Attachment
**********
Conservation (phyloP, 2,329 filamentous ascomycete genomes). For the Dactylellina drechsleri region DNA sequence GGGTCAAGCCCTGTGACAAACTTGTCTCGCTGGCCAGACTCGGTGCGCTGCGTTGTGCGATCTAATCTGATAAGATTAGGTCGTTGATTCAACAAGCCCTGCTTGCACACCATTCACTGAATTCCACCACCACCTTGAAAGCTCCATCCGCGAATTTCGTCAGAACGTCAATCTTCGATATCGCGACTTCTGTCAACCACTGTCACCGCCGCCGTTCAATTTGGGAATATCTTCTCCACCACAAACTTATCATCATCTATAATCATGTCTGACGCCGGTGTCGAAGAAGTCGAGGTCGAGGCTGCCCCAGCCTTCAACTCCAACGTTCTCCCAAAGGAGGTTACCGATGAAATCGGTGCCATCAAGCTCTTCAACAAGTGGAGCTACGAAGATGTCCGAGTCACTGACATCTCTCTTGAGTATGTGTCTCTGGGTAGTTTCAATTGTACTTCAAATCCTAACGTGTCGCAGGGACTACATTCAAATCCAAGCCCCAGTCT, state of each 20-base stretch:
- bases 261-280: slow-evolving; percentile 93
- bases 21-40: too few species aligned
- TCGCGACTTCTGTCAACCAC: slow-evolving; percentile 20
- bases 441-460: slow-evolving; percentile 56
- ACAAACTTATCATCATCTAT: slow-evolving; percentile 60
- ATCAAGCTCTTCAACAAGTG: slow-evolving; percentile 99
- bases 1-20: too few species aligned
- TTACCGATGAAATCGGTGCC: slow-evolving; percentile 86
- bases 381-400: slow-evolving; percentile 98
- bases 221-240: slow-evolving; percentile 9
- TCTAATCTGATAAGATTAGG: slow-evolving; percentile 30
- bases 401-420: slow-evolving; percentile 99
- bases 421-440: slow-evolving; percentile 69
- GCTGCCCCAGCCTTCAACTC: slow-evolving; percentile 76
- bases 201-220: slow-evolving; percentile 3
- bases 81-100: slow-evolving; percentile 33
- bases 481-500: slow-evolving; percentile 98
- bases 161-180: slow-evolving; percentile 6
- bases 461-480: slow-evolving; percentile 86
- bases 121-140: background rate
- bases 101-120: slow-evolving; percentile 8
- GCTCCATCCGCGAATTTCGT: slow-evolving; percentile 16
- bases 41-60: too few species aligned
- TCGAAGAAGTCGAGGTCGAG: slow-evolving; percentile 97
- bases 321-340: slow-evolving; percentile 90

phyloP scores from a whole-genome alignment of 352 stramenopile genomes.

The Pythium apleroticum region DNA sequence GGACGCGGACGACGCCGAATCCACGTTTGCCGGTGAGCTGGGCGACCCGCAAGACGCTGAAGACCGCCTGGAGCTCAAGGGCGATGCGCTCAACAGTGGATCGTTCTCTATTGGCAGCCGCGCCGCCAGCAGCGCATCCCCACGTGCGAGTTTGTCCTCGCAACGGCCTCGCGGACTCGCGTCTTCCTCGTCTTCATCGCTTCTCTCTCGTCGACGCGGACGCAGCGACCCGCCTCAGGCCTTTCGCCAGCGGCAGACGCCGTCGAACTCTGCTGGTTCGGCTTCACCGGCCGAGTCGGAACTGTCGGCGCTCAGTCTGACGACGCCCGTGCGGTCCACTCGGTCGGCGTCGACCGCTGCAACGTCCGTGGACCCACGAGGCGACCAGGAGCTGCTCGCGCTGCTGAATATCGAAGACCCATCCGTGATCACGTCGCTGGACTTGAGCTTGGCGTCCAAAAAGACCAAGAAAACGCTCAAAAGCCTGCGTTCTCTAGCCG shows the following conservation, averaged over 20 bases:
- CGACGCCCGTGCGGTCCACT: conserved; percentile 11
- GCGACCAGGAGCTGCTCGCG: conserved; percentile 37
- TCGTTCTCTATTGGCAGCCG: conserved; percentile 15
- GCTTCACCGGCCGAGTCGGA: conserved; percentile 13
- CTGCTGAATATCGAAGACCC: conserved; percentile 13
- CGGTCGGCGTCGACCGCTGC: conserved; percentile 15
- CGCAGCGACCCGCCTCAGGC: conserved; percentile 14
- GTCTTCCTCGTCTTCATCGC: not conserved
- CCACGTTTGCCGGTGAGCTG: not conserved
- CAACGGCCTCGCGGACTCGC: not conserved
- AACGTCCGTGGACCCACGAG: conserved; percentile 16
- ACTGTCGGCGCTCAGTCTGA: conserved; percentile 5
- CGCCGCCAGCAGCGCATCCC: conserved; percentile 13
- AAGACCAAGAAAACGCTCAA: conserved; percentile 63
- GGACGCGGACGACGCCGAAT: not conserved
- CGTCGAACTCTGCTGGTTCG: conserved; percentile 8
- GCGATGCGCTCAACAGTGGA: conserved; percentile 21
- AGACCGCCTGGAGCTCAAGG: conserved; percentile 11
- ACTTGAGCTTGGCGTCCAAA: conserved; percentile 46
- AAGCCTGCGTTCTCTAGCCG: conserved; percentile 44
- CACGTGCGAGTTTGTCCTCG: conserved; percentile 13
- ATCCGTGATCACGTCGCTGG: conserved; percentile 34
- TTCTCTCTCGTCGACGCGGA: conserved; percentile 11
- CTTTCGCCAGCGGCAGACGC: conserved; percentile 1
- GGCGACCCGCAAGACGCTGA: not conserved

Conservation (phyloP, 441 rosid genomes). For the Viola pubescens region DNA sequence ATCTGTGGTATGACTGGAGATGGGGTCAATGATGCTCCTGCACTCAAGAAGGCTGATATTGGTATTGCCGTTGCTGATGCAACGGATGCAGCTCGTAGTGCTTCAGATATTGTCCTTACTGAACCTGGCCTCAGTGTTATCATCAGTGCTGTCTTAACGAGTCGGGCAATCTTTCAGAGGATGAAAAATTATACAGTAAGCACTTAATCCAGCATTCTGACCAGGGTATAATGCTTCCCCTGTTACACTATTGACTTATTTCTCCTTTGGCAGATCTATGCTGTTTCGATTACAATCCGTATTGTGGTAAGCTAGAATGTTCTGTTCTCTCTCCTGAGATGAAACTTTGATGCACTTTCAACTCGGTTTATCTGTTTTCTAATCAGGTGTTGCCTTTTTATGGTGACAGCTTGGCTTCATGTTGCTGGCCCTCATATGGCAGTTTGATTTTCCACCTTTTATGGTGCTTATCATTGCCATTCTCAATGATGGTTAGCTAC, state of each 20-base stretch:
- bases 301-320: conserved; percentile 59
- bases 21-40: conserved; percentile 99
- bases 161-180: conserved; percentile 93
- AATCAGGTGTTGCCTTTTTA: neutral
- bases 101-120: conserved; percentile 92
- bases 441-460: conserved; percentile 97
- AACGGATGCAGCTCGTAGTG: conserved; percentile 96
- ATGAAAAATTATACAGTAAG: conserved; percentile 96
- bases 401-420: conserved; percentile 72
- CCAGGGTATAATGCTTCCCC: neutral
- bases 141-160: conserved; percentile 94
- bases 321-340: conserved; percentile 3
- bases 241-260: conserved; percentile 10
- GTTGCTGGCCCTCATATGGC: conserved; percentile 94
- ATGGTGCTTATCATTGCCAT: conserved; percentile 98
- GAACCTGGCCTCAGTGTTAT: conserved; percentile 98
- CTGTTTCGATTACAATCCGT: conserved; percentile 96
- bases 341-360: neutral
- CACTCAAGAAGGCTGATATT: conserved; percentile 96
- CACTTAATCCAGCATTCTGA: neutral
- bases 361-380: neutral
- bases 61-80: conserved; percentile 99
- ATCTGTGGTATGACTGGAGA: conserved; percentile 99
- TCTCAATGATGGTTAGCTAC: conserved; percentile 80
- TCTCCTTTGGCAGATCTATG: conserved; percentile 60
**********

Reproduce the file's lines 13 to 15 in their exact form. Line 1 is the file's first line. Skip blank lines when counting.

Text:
- bases 401-420: slow-evolving; percentile 99
- bases 421-440: slow-evolving; percentile 69
- GCTGCCCCAGCCTTCAACTC: slow-evolving; percentile 76